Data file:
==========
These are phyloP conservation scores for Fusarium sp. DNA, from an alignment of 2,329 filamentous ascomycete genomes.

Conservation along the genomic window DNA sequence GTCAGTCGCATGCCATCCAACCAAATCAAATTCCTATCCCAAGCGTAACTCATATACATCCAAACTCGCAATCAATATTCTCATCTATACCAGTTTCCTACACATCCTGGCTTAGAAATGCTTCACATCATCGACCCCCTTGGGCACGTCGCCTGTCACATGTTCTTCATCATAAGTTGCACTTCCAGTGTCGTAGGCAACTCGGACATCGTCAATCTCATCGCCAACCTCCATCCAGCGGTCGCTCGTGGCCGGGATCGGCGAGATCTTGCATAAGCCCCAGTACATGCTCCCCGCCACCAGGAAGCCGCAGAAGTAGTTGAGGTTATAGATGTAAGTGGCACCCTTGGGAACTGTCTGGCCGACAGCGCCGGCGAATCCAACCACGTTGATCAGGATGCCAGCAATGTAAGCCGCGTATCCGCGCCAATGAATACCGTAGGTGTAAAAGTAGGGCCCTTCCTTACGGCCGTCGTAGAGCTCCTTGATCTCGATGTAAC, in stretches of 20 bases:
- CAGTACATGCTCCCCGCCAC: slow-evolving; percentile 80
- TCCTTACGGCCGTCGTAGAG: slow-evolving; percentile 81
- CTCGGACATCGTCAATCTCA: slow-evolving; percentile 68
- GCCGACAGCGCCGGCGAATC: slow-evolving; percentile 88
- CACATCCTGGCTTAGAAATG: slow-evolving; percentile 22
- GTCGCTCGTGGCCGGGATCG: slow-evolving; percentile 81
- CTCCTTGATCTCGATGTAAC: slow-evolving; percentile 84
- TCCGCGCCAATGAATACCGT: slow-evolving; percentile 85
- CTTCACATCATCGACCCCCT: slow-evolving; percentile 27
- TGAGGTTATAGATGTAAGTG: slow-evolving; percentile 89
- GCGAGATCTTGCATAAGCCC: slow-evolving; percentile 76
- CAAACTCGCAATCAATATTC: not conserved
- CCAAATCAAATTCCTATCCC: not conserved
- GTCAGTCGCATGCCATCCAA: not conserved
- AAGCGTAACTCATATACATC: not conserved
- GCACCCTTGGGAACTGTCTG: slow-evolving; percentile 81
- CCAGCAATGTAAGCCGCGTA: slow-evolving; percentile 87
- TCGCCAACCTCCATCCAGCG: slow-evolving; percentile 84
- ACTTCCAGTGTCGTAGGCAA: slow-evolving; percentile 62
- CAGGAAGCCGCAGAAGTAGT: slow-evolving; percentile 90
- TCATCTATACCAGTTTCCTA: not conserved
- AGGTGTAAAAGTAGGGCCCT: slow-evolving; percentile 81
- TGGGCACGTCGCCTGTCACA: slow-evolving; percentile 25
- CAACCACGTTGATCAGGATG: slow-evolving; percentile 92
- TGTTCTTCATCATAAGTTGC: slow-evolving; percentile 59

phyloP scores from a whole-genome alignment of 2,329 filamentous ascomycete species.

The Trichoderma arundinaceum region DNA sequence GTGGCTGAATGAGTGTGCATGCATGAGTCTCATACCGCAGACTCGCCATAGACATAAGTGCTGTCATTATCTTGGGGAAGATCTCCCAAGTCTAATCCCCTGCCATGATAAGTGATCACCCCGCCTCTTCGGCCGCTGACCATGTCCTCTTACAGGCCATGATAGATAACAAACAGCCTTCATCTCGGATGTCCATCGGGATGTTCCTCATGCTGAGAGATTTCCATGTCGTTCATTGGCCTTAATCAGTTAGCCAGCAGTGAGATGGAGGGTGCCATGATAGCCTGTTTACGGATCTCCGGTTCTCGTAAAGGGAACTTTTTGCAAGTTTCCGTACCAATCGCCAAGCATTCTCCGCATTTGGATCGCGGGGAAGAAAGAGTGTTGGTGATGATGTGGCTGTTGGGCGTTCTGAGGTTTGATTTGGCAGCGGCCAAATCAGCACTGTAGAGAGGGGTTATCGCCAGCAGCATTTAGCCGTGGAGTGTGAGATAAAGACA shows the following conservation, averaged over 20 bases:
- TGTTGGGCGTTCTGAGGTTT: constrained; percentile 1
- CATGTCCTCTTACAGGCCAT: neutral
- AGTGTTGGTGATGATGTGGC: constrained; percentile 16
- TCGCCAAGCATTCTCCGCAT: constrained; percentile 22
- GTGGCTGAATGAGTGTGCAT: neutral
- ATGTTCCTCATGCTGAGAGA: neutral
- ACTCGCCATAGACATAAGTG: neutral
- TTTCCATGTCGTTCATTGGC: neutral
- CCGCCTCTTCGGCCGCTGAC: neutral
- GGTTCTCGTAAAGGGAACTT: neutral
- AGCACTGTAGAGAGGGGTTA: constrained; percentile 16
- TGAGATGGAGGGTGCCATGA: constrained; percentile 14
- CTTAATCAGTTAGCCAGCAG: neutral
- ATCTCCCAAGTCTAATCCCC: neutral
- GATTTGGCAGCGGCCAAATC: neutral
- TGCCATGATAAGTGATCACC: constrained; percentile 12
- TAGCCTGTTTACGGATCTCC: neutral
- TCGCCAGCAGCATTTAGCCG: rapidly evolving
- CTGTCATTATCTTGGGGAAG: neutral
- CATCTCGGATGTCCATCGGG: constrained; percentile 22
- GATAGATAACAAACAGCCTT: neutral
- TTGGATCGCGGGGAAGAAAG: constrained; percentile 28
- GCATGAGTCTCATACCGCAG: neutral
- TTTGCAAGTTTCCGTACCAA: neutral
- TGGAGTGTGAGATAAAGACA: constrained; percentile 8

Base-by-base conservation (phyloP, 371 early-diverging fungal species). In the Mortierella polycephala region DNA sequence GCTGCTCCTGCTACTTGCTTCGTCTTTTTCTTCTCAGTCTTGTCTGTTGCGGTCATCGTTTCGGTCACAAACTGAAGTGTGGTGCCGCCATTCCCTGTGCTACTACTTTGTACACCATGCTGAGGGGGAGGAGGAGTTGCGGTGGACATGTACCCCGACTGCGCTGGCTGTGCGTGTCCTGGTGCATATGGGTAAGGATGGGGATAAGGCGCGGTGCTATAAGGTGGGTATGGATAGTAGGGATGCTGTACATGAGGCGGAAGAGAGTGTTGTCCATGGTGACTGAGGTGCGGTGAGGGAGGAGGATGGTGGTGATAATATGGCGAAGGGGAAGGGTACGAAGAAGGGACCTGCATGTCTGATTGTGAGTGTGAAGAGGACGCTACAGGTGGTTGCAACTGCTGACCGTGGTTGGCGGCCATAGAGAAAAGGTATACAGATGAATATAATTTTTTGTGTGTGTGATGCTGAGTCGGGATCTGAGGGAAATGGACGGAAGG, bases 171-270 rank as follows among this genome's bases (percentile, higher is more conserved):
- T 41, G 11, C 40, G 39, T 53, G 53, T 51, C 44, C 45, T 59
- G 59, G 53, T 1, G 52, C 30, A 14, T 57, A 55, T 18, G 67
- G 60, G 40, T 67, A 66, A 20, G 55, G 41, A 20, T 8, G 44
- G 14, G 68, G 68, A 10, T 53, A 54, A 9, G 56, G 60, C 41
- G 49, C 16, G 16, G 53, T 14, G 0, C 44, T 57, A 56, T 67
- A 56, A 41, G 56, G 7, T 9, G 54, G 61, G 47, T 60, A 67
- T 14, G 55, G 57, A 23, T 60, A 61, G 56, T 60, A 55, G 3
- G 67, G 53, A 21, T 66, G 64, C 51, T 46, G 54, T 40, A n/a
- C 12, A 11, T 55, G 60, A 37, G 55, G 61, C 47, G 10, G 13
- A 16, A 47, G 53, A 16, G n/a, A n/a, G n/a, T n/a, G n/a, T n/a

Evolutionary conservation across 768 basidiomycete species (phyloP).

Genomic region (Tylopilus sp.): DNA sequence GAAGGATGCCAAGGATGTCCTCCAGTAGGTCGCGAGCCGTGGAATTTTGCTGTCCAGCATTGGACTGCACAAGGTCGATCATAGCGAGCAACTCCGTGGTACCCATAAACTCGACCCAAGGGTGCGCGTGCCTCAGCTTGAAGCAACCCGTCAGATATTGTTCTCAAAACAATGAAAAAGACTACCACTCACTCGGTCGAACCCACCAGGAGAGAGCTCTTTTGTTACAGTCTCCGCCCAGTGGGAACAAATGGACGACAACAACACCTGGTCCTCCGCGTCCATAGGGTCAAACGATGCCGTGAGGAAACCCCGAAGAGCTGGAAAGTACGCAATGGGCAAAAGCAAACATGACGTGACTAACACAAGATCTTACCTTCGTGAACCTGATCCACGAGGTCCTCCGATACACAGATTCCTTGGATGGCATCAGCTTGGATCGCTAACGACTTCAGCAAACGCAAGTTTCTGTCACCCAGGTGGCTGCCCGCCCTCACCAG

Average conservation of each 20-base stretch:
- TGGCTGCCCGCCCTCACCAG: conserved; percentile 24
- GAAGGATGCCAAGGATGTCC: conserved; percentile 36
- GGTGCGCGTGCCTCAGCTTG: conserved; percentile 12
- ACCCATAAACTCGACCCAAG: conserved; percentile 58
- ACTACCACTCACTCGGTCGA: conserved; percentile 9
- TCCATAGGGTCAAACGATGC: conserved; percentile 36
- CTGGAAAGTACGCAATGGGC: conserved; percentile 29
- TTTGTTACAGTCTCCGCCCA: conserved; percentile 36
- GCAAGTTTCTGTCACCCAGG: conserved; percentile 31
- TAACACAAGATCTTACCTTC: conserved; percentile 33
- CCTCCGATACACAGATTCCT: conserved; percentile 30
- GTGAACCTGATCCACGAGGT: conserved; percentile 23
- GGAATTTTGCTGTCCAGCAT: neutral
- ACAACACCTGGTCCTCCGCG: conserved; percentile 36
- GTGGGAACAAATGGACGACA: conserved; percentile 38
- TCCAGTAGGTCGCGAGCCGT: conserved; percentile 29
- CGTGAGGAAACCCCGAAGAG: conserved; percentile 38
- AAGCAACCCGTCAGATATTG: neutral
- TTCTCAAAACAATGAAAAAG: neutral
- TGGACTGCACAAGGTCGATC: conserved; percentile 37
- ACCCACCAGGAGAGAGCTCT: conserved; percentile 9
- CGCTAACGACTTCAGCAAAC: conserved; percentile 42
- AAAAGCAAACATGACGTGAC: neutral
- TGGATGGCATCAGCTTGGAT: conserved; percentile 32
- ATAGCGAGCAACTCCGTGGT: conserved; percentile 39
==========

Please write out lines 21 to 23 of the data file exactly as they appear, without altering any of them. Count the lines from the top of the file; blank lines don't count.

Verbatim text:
- ACTTCCAGTGTCGTAGGCAA: slow-evolving; percentile 62
- CAGGAAGCCGCAGAAGTAGT: slow-evolving; percentile 90
- TCATCTATACCAGTTTCCTA: not conserved